Copyright 2008 American Medical Association. All Rights Reserved. Applicable FARS/DFARS Restrictions Apply to Government Use.2008
A clinical diagnosis of staphylococcal scalded skin syndrome (SSSS) was made based on the diffuse, tender erythroderma and increased erythema of the skin creases (Figure 1). The features distinguishing this from streptococcal scarlet fever were the skin being tender to the touch and the absence of strawberry tongue or palatal exanthem. The patient began receiving intravenous clindamycin phosphate on admission for a clinical diagnosis of SSSS. During the next couple of days the pain decreased, exfoliation of the skin was seen around the eyes and mouth, and the entire skin gradually underwent desquamation, further confirming our diagnosis (Figure 2). Her recovery was uneventful, without secondary skin infection.
Five-year-old girl with diffuse erythema of the face, neck, chest, and right upper extremity. Desquamation of the skin on the ear, the corner of the mouth, and the chest is also seen.
Another patient, with desquamation of the skin around the eyes, lips, and neck.
Staphylococcal scalded skin syndrome is a rare dermatologic disorder associated with staphylococcal infection. Mockenhaupt et al1reported an incidence of 0.09 to 0.13 cases per 1 million people. After the initial prodrome of conjunctivitis or sore throat, a tender rash that is erythematous, diffuse, and usually most apparent in the flexural areas appears. The symptoms resolve in 2 weeks and the affected areas heal over without scarring.2
Stevens-Johnson syndrome, toxic epidermal necrolysis (TEN), cellulitis, erysipelas, and scarlet fever should be considered in the differential diagnosis. The most important dermatologic condition to be considered is TEN, as it has an overall mortality rate of 30%,3whereas SSSS has a mortality rate of about 4% in children.2Toxic epidermal necrolysis is usually due to a drug reaction commonly caused by aromatic anticonvulsants, lamotrigine, sulfonamide antibiotics, allopurinol, dapsone, or piroxicam.4Staphylococcal scalded skin syndrome usually occurs in children, and 98% of cases are in children aged 6 years or younger.2The distinguishing clinical features between TEN and SSSS are the presence of mucosal involvement and the presence of the Nikolsky sign (blisters spread easily on application of horizontal, tangential pressure to the skin) in only affected areas in TEN, whereas in SSSS there is no mucosal involvement and the Nikolsky sign is also present in areas that are not visibly affected.5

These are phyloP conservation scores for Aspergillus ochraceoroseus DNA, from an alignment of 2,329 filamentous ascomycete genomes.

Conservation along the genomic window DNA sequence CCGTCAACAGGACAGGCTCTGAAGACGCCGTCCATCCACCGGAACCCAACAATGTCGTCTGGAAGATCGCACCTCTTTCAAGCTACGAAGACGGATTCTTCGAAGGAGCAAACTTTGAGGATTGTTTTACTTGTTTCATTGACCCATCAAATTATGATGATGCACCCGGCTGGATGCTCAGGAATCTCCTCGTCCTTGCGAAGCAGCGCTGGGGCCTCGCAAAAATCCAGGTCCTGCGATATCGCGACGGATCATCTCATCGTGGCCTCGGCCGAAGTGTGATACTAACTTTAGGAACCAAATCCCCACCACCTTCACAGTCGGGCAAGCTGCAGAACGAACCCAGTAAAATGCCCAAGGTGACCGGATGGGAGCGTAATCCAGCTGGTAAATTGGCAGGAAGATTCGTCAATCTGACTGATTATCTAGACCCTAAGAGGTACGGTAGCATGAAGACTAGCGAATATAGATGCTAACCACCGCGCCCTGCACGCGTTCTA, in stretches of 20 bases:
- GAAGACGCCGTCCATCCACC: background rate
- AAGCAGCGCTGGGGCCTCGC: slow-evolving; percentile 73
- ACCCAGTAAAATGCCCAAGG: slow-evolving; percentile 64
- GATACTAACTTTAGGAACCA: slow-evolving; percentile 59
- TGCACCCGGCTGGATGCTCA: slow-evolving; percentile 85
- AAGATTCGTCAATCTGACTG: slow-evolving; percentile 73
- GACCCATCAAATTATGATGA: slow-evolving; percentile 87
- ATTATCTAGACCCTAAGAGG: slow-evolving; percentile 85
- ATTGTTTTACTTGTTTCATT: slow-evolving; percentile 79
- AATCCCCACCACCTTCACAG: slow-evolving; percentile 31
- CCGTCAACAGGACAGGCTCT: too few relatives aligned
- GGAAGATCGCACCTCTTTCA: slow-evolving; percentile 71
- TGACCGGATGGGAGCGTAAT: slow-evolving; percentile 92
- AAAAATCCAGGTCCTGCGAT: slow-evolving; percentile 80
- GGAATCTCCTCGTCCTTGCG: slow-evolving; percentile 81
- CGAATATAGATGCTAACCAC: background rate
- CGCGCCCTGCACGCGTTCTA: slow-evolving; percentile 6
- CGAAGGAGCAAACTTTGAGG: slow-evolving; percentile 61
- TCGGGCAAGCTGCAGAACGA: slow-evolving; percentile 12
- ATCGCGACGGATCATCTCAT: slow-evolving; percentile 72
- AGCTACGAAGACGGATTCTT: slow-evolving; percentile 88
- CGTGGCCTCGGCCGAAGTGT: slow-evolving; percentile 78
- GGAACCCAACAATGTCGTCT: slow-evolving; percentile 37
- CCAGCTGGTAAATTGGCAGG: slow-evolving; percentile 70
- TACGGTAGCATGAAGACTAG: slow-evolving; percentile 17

While infection with Staphylococcus aureusis the underlying cause of SSSS, the exotoxins ETA and ETB are responsible for the clinical symptoms in SSSS. The ETA binds to fillagrin in the granular layer. This binding disrupts the desmosomes in the epidermal layer, which then results in splitting of the epidermis.2Young children do not have antibodies to these toxins. In a study by Patel and Finlay,2only 41% of children aged 2 to 5 years had antibodies to ETA, whereas 91% of adults older than 40 years had antibodies to ETA. A skin biopsy is the gold standard for diagnosis. Histopathologically, TEN has epidermal necrosis with dermal sparing, whereas SSSS will show intraepidermal and subcorneal division.6
The most important consideration in the management of SSSS is in eradicating the underlying infection and concurrent supportive care. Clindamycin can help eliminate staphylococcal disease in infection with susceptible strains, and there is also evidence that it may inhibit toxin formation.7,8In addition to eradicating the focus of infection, antibiotics can help in preventing superinfection, which may occur secondary to the breakdown of the epidermal barrier. The prevention of superinfection is of high priority because the risk of mortality increases greatly. The antibiotics should be administered intravenously when symptoms are diffuse and widespread.6Early recognition and prompt supportive therapy along with antimicrobial therapy improve outcomes in patients with SSSS.
Return to .
Correspondence:Deepa Mukundan, MD, Division of Infectious Diseases, University of Toledo College of Medicine, 2222 Cherry St, Ste 2300, Toledo, OH 43608 (firstname.lastname@example.org).
Accepted for Publication:August 1, 2008.
Author Contributions:Study concept and design: Chang and Mukundan. Acquisition of data: Chang and Mukundan. Drafting of the manuscript: Chang and Mukundan. Critical revision of the manuscript for important intellectual content: Mukundan. Study supervision: Mukundan.
Financial Disclosure:None reported.
Picture of the Month—Diagnosis. Arch Pediatr Adolesc Med. 2008;162(12):1190. doi:10.1001/archpedi.162.12.1190